Can Gender Selected Characters Ever Be Growing Characters?

Sometime back around 2000 or 2001, my mom bought me the Game Boy Color remake edition of Dragon Quest 3. This was a big event for me: it was my first exposure to Dragon Quest, one of my favorite RPG series, and it was my first “T” rated game, were I was first exposed to saucy subject matter like Akira Toriyama’s love of girls in bunny suits (which DQ3 practically had as an entire job class devoted to, called a Gadabout) and the fan revered “puff puff” service. Yet the biggest aspect of DQ3 on the GBC for me was unintentionally picking a female lead. See, the probably seven year old me thought that I was picking my weight class, misinterpreting “M” as medium instead of male and “F” as fat instead of female.  So here I was, at party with a beefy warrior, a stocky fighter, a pretty thief, all male, who dwarfed their female hero leader by a foot.

It wasn’t until years later that I learned my character was female, a concept I found cool as I was playing this small woman who commanded orders to these three big male adventures; empowering if you think about it.

Anyone could see my confusion when pretty men like Yuri from Tales of Vesperia are such common RPG protagonists.

Let’s talk about gender selection in videogames, as I’ve got something on my mind.

Character gender selection to me has its strongest ties to RPGs, with simulation games coming in second. Since the main character is usual meant to represent the player’s avatar, a player’s gender is an important means of visual distinction. Often, gender selection is simply aesthetic, like my earlier example with DQ3, its sequel DQ4, and most of the Pokémon games. A pre-construct male or female choice where your silent-protagonist self-insert has little bearing on the story but to play along (well, unless you are like me where playing DQ4 as a girl changed the narrative to “How High Fantasy Lunch from Dragon Ball Saved the World from Evil”).

Further character customization, even going far enough to choose different species, still often only speaks to the aesthetics. I don’t remember Star Wars: Knights of the Old Republic ever hinting at the beginning of character creation that making Revan a foxy lady meant getting a stat boost to force lightening and toxic resistance. For a solely fighting game example, the character customization in the later Soul Calibur games did let me make a short and skinny lady who fought with Nightmare’s behemoth Soul Edge. Awesome yes, but it was at the expense of the series’ historically minded 16th-17th realistic setting… a setting that thought it necessary to let that alien thing Necrid exist. In fact, since character creation works on its own plane of wish-fulfillment, it’s hard for it to have any real bearing on the world around it.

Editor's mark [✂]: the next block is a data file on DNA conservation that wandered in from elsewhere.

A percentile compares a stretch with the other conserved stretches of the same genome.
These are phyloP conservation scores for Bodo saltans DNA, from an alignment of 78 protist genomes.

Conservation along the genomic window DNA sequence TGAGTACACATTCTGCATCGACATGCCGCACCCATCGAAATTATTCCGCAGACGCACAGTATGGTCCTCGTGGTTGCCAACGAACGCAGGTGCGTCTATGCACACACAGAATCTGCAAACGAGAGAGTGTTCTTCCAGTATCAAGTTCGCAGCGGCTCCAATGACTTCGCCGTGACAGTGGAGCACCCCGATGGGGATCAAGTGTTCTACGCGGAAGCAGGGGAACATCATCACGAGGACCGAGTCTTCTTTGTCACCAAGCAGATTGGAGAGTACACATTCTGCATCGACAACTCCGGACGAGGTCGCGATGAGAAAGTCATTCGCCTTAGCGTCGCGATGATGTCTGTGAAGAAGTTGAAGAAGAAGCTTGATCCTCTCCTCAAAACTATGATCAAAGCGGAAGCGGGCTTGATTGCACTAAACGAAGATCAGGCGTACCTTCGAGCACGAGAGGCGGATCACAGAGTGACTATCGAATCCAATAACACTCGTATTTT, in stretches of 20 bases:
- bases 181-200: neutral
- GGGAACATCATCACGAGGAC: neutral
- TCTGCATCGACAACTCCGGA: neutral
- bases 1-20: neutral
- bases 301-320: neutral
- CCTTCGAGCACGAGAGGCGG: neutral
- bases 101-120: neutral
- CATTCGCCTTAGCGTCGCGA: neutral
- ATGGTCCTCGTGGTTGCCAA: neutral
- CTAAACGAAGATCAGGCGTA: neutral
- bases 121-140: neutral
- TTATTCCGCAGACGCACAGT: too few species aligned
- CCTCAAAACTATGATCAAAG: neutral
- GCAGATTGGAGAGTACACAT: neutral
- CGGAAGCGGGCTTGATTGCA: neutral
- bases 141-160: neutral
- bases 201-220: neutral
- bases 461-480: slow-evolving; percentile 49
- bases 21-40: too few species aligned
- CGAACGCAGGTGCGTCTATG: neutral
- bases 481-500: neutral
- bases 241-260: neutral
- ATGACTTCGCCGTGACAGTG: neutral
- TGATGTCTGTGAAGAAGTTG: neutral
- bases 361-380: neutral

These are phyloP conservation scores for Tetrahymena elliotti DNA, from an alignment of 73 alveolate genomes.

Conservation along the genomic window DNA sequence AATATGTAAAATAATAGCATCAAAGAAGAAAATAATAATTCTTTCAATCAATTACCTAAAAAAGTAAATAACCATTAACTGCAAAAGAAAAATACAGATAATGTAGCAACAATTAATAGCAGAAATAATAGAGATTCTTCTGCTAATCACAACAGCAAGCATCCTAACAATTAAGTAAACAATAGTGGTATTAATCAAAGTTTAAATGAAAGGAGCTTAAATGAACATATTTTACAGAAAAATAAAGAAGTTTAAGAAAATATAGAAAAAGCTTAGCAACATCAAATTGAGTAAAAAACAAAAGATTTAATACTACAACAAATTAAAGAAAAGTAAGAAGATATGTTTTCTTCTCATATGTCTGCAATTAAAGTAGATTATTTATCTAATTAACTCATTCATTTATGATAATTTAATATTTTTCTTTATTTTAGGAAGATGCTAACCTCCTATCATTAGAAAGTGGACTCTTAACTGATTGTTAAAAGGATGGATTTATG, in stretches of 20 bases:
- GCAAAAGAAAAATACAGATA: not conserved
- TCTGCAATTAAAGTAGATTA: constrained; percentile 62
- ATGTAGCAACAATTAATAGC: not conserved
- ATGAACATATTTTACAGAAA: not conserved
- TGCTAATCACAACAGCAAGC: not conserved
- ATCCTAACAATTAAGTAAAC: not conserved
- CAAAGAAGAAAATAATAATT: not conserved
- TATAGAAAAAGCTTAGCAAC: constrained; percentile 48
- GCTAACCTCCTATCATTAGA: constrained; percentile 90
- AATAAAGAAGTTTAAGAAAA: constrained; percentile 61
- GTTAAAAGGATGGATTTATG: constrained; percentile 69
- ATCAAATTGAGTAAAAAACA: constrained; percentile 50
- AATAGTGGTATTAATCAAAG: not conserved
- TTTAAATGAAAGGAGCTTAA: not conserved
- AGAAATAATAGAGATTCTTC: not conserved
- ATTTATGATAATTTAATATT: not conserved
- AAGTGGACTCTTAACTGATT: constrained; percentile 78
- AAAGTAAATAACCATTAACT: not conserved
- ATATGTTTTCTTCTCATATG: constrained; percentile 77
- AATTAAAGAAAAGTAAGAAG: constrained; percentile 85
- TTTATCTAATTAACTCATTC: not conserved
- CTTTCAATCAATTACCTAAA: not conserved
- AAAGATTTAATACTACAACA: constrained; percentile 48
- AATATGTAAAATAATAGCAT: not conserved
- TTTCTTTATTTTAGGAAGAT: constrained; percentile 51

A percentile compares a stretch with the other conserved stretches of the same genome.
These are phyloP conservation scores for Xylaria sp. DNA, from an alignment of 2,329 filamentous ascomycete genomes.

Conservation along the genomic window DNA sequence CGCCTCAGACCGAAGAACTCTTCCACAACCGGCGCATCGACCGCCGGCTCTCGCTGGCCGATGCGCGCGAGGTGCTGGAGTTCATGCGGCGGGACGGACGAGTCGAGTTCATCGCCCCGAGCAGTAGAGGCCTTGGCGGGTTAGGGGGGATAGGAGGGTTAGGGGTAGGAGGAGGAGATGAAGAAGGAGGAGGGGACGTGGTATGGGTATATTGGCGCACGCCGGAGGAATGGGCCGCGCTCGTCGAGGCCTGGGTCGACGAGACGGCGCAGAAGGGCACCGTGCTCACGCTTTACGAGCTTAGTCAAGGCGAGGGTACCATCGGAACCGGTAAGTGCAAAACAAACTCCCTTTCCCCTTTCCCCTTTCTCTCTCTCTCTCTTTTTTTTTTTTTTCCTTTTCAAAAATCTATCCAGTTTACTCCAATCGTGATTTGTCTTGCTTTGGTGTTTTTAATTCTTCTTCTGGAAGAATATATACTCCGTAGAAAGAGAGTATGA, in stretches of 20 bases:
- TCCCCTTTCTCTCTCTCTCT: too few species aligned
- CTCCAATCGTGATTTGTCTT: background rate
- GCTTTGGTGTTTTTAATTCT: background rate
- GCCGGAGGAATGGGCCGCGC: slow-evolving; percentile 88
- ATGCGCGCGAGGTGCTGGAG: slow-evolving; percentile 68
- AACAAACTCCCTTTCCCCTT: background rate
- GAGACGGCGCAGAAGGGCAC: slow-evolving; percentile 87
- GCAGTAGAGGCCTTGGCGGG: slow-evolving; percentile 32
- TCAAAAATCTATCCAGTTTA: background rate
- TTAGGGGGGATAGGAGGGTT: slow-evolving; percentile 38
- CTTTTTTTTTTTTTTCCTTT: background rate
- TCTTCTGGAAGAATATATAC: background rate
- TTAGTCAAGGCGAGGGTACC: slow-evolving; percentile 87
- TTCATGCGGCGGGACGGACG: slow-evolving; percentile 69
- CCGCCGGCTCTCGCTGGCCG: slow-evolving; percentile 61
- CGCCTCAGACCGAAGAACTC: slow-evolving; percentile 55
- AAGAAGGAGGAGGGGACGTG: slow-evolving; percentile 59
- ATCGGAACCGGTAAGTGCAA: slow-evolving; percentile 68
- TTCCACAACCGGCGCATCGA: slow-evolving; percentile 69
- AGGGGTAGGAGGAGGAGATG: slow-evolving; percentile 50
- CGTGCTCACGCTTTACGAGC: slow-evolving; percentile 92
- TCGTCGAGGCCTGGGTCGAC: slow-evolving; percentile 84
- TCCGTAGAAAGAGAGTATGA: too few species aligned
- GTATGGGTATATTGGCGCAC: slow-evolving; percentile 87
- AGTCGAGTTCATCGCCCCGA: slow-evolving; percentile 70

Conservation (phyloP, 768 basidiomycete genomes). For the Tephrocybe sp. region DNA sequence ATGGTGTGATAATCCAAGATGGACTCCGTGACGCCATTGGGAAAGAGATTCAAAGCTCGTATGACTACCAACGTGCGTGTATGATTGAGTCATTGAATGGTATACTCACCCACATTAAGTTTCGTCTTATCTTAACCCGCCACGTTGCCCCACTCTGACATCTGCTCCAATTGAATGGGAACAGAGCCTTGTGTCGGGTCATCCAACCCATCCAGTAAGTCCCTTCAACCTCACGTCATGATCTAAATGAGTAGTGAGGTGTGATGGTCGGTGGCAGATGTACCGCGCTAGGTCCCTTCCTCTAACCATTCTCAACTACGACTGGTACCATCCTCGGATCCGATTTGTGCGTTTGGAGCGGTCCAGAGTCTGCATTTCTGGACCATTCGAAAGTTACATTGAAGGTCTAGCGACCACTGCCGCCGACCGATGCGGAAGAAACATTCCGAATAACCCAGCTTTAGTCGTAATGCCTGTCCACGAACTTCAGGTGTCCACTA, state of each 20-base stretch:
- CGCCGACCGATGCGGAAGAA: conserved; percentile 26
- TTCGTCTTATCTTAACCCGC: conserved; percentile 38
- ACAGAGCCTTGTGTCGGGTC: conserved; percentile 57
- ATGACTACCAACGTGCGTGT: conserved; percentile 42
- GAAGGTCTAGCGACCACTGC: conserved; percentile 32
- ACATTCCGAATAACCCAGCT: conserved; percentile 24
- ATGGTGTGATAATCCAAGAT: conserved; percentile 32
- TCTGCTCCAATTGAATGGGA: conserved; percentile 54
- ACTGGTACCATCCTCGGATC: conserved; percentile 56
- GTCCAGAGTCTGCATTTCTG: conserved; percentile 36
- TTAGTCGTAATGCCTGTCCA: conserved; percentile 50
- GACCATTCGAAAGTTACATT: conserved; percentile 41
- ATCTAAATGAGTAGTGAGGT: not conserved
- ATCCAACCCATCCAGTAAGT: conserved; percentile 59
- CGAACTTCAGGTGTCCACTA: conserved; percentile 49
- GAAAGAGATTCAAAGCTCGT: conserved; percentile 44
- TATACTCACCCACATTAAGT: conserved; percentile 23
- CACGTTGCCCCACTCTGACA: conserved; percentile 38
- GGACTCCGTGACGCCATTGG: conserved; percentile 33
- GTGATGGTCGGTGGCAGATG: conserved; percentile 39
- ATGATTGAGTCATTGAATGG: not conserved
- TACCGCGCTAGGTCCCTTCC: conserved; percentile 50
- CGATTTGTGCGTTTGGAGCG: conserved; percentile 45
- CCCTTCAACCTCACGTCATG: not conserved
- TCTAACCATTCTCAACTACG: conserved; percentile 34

Wait a second. This Saint Seiya character was alive in the 80’s. How am I suppose to take her in Soul Calibur seriously when the only thing I can think of is 80’s leg warmers?

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Garr and Yasha in “When You Doubt Your Seemingly Corrupt Leader”

I originally planned on writing this article on the many ways Japanese games represent different world religions, and while I might try again in the future, the only thing that came to mind was how the Catholic church was either a great place to save your game, like in the Dragon Quest games, or a headquarters for the cartoony evil initial villains, like in the Tales of games (Tales of the Abyss even made their Catholic church music themed with evil maestros and everything). I then decided to write about video games that go through religious doubt, but that’s far too complicated. Finally I decided “why not write about two different video game characters that followed similar character arcs to that of Final Fantasy IV’s Cecil Harvey?” In other words, characters whose doubt eventually caused them to refute their leaders’ plans when they decided that they no longer morally agreed.

Warning: Serious plot spoilers for both Breath of Fire 3 (BF3) and Asura’s Wrath (well, statutes of limitation on BF3, as I reserve the right to spoil a PS1 game that is old enough to drive in all 50 U.S. states). 

Garr is one of the four Holy Guardians created by the head goddess of the Urukian tribe (similar to Mayan people) who revere Garr with respect, demonstrated by how they act completely unfazed by his large demonic appearance. Originally created centuries ago to start the Brood War, a conflict against a perceived world threating group of half dragon humans named Broods; Garr spends his semi-immortal life as the reigning champion of an underground fighting competition called the Contest of Champions. I see Garr’s role in Breath of Fire 3 as a world-worn guide for the main character, the once centuries dormant and perceived last living Brood descendent Ryu. Garr’s a perpetually crossed-armed reminder that he’s been around Breath of Fire 3’s post-apocalyptic fantasy block.

Garr, found in his natural habitat.

During the first half, when Garr brought Ryu to Angel’s Tower, a Brood graveyard, Garr secretly planned on killing Ryu. Conflicted about his role in life, Garr often struggled with what was more important: fulfilling his duty to enact his God’s wishes by destroying the Brood; or letting Ryu live. Garr felt doubtful of the Brood after they intentionally didn’t resist Garr and the other Guardians.  Leaving Garr to doubt his actions, but at this point still goes through with his God’s plan.